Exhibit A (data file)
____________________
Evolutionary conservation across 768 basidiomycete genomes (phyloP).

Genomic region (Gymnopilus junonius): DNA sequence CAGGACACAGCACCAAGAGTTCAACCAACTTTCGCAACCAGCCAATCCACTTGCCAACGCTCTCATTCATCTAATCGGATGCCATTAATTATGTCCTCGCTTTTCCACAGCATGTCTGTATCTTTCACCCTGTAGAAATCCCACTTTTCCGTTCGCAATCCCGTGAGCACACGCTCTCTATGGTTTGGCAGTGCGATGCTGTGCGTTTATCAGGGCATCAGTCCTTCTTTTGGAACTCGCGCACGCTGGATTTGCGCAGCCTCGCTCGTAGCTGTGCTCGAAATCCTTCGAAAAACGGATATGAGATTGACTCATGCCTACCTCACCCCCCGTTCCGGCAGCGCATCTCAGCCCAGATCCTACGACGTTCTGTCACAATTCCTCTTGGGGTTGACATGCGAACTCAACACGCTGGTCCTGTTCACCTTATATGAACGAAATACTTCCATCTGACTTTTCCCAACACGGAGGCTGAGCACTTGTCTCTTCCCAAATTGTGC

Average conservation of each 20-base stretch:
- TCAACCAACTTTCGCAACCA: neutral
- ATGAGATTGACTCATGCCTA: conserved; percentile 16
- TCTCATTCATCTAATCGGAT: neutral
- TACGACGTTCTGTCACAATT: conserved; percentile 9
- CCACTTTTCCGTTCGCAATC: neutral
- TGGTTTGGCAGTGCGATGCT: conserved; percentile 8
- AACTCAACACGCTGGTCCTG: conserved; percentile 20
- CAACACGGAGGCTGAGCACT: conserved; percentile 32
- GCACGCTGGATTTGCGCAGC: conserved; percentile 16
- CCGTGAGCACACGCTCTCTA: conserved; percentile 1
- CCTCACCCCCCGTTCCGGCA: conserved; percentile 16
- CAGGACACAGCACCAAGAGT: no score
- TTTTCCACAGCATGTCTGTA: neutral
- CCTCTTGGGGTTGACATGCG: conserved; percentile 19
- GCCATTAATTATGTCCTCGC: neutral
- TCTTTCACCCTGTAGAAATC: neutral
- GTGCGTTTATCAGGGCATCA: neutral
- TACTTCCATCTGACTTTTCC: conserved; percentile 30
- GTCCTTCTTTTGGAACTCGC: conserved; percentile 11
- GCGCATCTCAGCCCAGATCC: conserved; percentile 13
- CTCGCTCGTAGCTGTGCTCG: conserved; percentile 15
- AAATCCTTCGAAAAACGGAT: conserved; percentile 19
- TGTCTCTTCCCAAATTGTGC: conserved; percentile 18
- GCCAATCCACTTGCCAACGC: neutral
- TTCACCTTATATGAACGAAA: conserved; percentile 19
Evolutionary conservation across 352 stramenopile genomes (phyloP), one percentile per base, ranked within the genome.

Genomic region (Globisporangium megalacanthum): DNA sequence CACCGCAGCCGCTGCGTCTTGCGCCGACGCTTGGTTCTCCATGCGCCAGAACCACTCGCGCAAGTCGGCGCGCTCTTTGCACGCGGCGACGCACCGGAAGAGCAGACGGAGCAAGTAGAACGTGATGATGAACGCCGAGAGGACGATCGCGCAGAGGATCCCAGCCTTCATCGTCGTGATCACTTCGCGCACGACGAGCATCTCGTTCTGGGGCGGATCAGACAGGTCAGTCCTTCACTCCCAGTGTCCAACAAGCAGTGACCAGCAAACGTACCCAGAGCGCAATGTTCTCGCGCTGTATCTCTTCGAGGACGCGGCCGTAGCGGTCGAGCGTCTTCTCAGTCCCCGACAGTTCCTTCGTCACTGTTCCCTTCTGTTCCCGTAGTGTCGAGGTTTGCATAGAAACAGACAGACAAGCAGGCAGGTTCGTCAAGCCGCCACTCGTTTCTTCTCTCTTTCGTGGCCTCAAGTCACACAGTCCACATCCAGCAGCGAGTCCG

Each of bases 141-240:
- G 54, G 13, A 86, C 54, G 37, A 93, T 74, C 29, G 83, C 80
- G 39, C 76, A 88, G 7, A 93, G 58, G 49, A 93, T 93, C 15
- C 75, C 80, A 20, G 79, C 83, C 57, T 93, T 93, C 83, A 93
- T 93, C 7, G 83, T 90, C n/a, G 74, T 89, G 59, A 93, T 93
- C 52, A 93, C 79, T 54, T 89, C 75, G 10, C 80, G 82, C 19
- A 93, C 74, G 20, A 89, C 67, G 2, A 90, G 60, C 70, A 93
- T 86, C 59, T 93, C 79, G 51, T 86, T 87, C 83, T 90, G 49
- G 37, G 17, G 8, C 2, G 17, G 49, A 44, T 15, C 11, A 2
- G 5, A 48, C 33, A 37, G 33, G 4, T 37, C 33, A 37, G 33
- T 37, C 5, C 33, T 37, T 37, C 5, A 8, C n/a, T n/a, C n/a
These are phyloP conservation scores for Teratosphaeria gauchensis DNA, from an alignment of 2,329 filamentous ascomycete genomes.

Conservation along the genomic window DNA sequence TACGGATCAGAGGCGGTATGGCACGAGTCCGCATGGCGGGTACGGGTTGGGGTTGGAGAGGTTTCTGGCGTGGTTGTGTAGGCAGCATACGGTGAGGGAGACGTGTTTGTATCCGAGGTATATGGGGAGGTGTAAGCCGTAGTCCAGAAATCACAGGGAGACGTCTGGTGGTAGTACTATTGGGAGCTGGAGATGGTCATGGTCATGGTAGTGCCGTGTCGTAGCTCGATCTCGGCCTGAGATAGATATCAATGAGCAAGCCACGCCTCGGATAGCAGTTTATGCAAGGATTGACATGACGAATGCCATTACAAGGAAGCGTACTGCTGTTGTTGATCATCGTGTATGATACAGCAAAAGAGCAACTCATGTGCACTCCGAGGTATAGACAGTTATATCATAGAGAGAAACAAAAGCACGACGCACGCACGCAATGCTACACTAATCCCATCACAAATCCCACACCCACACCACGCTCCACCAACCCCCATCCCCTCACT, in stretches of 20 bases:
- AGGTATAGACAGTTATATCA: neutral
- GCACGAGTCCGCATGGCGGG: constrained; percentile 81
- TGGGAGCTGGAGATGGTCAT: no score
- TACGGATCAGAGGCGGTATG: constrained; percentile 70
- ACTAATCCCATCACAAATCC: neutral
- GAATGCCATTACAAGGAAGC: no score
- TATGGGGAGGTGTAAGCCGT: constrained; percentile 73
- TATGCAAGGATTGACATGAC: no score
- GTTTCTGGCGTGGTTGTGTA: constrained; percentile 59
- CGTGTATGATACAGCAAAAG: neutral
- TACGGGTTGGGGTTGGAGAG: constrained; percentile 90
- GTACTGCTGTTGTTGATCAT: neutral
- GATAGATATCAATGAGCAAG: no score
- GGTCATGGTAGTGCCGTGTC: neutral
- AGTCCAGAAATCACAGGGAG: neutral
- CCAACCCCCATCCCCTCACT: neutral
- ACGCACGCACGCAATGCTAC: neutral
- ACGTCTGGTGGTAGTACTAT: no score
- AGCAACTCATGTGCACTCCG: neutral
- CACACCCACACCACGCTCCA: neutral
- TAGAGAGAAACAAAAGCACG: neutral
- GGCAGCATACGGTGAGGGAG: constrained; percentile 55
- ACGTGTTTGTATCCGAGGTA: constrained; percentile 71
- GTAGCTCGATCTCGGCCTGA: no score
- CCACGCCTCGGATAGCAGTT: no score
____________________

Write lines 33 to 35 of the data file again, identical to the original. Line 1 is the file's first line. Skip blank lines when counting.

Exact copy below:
- G 39, C 76, A 88, G 7, A 93, G 58, G 49, A 93, T 93, C 15
- C 75, C 80, A 20, G 79, C 83, C 57, T 93, T 93, C 83, A 93
- T 93, C 7, G 83, T 90, C n/a, G 74, T 89, G 59, A 93, T 93